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Old 16th Oct 2018, 9:09 pm   #27
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Default Re: What is this 1930s Cabinet Radio?

The picture in post 25 of the clock face is interesting as very few clocks I've encountered used that unorthodox typeface and arrangement of numerals.

Barrie Smith's book has a picture of an identical face & bezel, on a single model called the "Bath", which Barrie states was only listed in the 1933 catalogues.

HTH,
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Old 17th Oct 2018, 9:24 am   #28
unclemanly
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Default Re: What is this 1930s Cabinet Radio?

Quote:
Originally Posted by 60136 Alcazar View Post
These are all B5 based valves, which further supports the pre-1933 date since the B7 base was introduced from 1933 for new developments. The unmarked valve is most probably a triode (it looks like a Marconi MH4). Given the presence of the AC/SG and AC/PEN (both Mazda B5 based with side contact), this may originally have been an AC/HL, but set makers in the 30s did not always use a single valve manufacturer in their line-ups.Total HT current would therefore be around 42 mA. All the heaters are rated at 4 volts, 1 amp. The original rectifier could be expected to have a similar heater rating, and be capable of delivering 60 mA, so, on the assumption that indirect heating was a requirement (to limit the charging rate for the smoothing capacitors), a Mazda UU2 (equivalent to Brimar R1 and Ever-Ready S11A) should fit the bill. The only proviso is the measured AC voltage being applied to the anodes, which for these valves should be 250V AC or less. If more than this and less than 350V AC, then a more modern rectifier would be needed.

High current rectifiers were introduced in 1933, so it may just be that an MU12, IW3 (later IW4/350), or A11B was indeed fitted to the PSU as it may have had other applications besides this radio. Although frequently regarded as equivalent to the MU12, and sometimes marked as MU12/14, the MU14 will deliver higher voltage at higher current than the MU12. Pre-war higher efficiency specimens were extracted from the production batch and marked MU14, whilst the less efficient ones were marked MU12. Much later production saw them marked MU12/14.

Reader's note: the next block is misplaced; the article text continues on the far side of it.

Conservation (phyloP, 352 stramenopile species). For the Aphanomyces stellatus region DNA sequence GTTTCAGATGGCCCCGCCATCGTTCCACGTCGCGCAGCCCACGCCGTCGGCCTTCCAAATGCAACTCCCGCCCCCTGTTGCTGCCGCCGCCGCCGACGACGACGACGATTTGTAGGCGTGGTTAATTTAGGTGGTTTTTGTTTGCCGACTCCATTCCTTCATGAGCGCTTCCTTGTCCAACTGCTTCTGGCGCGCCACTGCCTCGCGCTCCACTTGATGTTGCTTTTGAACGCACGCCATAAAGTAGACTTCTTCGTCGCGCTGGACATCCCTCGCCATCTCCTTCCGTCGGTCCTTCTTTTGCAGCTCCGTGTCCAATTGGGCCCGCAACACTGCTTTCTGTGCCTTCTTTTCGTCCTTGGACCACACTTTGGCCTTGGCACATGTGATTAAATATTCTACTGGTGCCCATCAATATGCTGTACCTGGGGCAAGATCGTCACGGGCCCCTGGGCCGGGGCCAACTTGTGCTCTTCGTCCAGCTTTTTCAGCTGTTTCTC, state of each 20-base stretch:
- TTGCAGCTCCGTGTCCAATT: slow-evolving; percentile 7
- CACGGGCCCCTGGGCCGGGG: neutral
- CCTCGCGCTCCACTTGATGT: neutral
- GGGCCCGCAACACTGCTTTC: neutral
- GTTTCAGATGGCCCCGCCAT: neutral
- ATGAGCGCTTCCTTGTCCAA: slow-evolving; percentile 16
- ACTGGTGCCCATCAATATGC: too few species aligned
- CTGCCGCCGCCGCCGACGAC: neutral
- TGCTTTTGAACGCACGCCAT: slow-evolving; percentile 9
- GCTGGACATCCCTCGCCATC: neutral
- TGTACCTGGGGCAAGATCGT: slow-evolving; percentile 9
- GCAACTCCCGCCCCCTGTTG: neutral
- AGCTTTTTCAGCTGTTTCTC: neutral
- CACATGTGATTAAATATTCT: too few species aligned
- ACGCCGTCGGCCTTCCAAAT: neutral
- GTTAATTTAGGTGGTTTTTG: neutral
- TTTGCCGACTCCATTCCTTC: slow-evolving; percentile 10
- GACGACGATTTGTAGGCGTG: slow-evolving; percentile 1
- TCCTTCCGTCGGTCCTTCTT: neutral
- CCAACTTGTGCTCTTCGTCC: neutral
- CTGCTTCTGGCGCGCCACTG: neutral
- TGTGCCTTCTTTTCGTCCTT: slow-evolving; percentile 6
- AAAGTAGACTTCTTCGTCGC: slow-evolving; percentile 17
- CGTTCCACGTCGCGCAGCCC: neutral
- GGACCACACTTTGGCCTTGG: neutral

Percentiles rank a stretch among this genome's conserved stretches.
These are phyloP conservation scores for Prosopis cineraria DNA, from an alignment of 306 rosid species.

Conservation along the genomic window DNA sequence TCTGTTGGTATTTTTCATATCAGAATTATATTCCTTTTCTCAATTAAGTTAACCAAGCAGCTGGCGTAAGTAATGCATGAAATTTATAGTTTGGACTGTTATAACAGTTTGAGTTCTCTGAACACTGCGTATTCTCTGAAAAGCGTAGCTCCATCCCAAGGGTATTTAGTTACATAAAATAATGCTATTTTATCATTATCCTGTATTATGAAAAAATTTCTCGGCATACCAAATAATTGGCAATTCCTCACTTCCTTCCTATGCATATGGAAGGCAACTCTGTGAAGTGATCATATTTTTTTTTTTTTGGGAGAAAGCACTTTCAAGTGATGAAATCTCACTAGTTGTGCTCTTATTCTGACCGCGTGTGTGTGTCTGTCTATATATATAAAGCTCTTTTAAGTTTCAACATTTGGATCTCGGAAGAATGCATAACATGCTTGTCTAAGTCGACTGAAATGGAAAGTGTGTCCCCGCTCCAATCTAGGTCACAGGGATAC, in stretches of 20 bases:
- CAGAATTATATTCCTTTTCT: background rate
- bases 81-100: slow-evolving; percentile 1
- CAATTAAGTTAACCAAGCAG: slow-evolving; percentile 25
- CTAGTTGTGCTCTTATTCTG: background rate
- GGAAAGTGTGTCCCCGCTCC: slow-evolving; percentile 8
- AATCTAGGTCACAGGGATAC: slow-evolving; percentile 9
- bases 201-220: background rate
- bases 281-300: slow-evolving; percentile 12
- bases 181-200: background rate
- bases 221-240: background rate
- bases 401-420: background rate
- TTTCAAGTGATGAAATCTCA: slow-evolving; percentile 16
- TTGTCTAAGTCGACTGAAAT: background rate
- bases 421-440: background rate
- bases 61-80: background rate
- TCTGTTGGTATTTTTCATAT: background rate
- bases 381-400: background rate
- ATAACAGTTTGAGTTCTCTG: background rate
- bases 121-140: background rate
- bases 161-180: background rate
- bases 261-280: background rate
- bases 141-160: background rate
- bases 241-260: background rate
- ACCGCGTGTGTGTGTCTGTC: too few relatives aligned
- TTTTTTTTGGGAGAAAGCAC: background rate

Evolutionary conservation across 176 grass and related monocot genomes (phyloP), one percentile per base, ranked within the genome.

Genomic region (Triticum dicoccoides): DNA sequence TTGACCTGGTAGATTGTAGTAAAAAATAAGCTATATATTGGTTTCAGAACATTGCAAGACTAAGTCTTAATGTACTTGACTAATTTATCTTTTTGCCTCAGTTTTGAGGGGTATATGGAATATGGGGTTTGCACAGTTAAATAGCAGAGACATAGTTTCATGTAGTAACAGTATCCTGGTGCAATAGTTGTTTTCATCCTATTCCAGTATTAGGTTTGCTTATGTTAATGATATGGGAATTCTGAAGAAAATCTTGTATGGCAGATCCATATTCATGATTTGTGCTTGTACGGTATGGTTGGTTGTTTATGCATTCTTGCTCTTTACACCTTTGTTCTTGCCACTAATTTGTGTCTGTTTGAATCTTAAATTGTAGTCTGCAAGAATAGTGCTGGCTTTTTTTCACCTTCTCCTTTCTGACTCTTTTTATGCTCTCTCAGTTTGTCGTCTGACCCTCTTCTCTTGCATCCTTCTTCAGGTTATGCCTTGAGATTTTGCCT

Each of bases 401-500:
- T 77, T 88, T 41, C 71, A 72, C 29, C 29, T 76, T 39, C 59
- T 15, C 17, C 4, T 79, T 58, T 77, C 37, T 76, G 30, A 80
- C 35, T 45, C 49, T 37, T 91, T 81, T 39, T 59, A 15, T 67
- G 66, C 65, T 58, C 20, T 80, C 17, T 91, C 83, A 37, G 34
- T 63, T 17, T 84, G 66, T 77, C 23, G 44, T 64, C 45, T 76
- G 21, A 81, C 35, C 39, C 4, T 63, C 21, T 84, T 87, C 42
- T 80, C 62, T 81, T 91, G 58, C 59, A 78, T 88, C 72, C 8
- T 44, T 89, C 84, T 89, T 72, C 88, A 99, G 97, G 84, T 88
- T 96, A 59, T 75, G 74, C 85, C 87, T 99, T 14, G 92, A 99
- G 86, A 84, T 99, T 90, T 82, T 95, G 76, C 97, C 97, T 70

Thanks for that info. The power supply and the radio chassis look to be much of a piece with each other so I doubt the power supply was some general purpose unit. In that case I'd better keep an eye out for a UU2 rectifier.
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Old 17th Oct 2018, 9:26 am   #29
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Default Re: What is this 1930s Cabinet Radio?

Quote:
Originally Posted by Nickthedentist View Post
The picture in post 25 of the clock face is interesting as very few clocks I've encountered used that unorthodox typeface and arrangement of numerals.

Barrie Smith's book has a picture of an identical face & bezel, on a single model called the "Bath", which Barrie states was only listed in the 1933 catalogues.
Thank Nick. Its starting to look like 1933 for a production date.
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Old 17th Oct 2018, 10:06 am   #30
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Default Re: What is this 1930s Cabinet Radio?

A most interesting find and I would not be able to wait and get it running.
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Old 17th Oct 2018, 10:14 am   #31
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Default Re: What is this 1930s Cabinet Radio?

Yes, genuinely rare.

You look like you have the right kind of decor to accomodate it somewhere
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Old 17th Oct 2018, 10:49 am   #32
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Default Re: What is this 1930s Cabinet Radio?

It's actually growing on me, with the door shut you wouldn't know it's a radio too.
The interesting speaker position in the cabinet would give it a very good bass reprocess but not much treble.
I would imagine with the radio on an unexpecting person would be puzzled to know where the soft / deep sound would be coming from.
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Old 17th Oct 2018, 8:38 pm   #33
unclemanly
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Originally Posted by Nickthedentist View Post
Yes, genuinely rare.

You look like you have the right kind of decor to accomodate it somewhere
Well actually I've had it for twenty years and I'm finding we dont really have a huge amount of space for it these days and it might have to go. Sounds daft after finding out more about it in the last few days, but I've never quite got round to investigating it before now.